Column: Europe will show champions’ true worth

Barcelona, Manchester United and Bayern Munich are devaluing

their own success by making it look too easy.

Although it is still winter in Europe, they are already 99

percent certain of winning their leagues in Spain, England and

Germany. Their leads are so large – 15 points for Bayern, 12 for

both United and Barcelona – that it would be truly stunning if they

collapsed in the months ahead and failed to lift their domestic


Impressive, but not very illuminating.

The downside of such dominance is that it hasn’t told us as much

as we would like about how good Barcelona, United and Bayern

actually are this season. Truly exceptional? Or made to look that

way by domestic rivals performing less well than expected?

Which is why their progress in the knockout stages of the

Champions League, starting with United’s match Wednesday at Real

Madrid, will be particularly interesting this year. Flunk this

European test and it might be said that United, Barcelona and

Bayern’s 2013 teams didn’t rank among their greatest, even if they

win their domestic leagues by a country mile.

That said, Barcelona this season looks as awesome as its team

that won the Champions League in 2011, when it gave a football

lesson to United in the Wembley final. Lionel Messi is even more

impressive than he was then, proving that he can perfect

perfection. With two additional years in their 30-plus-year-old

legs, you would give United defenders Rio Ferdinand and Patrice

Evra even less chance now of thwarting Messi should their paths

cross again in Europe in months ahead.

The effort of wresting away the Spanish league from Barcelona in

2012 seems to have exhausted Madrid. Two months ago, Madrid coach

Jose Mourinho was already conceding that his team had fallen too

far behind its historic rival to defend the Spanish title in 2013.

That lack of sustained pressure from Madrid has made Barcelona’s

near-flawless season – 20 wins in 23 league games; 62 points from a

possible 69 – seem a little less astounding than it is.

If Messi and friends want to be described again as the best club

team in football history, as they were by some in 2011, they need

to win this year in Europe, because running away with a lopsided

Spanish league title won’t, by itself, be enough. Anything less

than a place in the Wembley final on May 25 would be a failure for

a team that, in Messi, has arguably the best footballer ever.

Barcelona’s round-of-16 opponent in the Champions League is AC


In Germany, Bayern’s defensive statistics in the Bundesliga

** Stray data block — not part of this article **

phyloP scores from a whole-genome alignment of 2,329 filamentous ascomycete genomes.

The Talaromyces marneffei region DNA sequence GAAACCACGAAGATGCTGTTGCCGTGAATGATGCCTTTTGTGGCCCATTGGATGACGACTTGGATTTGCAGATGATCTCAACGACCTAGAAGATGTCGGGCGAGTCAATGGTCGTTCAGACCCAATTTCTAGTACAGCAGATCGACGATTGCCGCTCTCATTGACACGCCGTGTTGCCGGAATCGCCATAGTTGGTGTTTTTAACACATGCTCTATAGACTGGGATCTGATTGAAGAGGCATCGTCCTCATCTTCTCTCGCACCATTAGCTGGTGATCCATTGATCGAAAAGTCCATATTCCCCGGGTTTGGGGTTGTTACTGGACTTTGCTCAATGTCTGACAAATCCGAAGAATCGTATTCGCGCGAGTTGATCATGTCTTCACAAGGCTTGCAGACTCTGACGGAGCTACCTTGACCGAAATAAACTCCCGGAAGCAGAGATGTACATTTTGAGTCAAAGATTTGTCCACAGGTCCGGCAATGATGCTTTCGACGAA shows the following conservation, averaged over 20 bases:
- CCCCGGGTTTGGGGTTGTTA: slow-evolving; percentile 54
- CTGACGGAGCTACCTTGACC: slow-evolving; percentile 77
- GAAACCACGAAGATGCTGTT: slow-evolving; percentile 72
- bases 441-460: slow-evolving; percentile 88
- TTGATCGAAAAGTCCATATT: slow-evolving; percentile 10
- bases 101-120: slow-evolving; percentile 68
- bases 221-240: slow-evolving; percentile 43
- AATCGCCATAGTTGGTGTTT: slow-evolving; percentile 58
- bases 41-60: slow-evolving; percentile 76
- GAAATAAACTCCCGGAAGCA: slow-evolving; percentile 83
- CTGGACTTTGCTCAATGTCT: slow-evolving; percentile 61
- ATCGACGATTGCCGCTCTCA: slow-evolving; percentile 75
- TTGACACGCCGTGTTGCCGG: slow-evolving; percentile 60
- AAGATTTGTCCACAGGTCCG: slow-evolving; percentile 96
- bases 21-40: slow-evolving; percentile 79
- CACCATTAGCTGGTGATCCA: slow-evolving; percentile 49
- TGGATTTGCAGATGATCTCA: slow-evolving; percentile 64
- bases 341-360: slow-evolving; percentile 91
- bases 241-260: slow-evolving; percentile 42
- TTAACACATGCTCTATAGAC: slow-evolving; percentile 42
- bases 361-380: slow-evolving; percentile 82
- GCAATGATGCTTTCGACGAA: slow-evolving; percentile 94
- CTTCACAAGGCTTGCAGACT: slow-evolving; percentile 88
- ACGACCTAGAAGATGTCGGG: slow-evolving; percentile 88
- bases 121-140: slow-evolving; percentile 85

almost defy belief. In 21 games, it has conceded just seven goals,

better than any team in Europe’s top leagues and considerably

better than Barcelona or United. The only team to beat Bayern in

league play, Bayer Leverkusen, is also the only team to have scored

more than one goal against its miserly defense, getting two in

Munich in October.

But, again, because Bayern has so monopolized its league,

European competition could be a truer test of Franck Ribery and his

teammates. Certainly, it’s the only way to measure their

determination to avenge 2012, when Chelsea pickpocketed them in the

final in their own backyard in Munich. Bayern plays Arsenal in the

round of 16.

Of the three, the current United team most needs a European

stamp of approval to prove its worth. Buying Robin van Persie from

Arsenal last summer was great business for United. He and Wayne

Rooney look like they have played together for years, not months.

Madrid has to stick a spanner in their attacking partnership to

reach the Champions League quarterfinals. United manager Alex

Ferguson must blunt the goal-scoring menace from Cristiano Ronaldo,

his former protege. Those and other plot-lines make this a cerebral


At the end of the season, it will almost certainly be United

parading through Manchester with the Premier League trophy. If

United’s winning margin is as big or bigger than now, its

achievement almost certainly won’t seem as impressive as it

actually is. That will be because of the sneaking suspicion that

Manchester City made it too easy for United and surrendered the

title it won last year without enough of a fight.

Ferguson’s teams, sometimes unfairly, also suffer in comparison

with each other. The list of illustrious names at United who made

history with Ferguson and before is so long that newer players need

to do something special to make their own big mark.

Something like being the team that stopped Madrid from winning a

10th European crown. Or that won United its fourth. There’d be no

better proof of quality.

John Leicester is an international sports columnist for The

Associated Press. Write to him at jleicester(at) or follow

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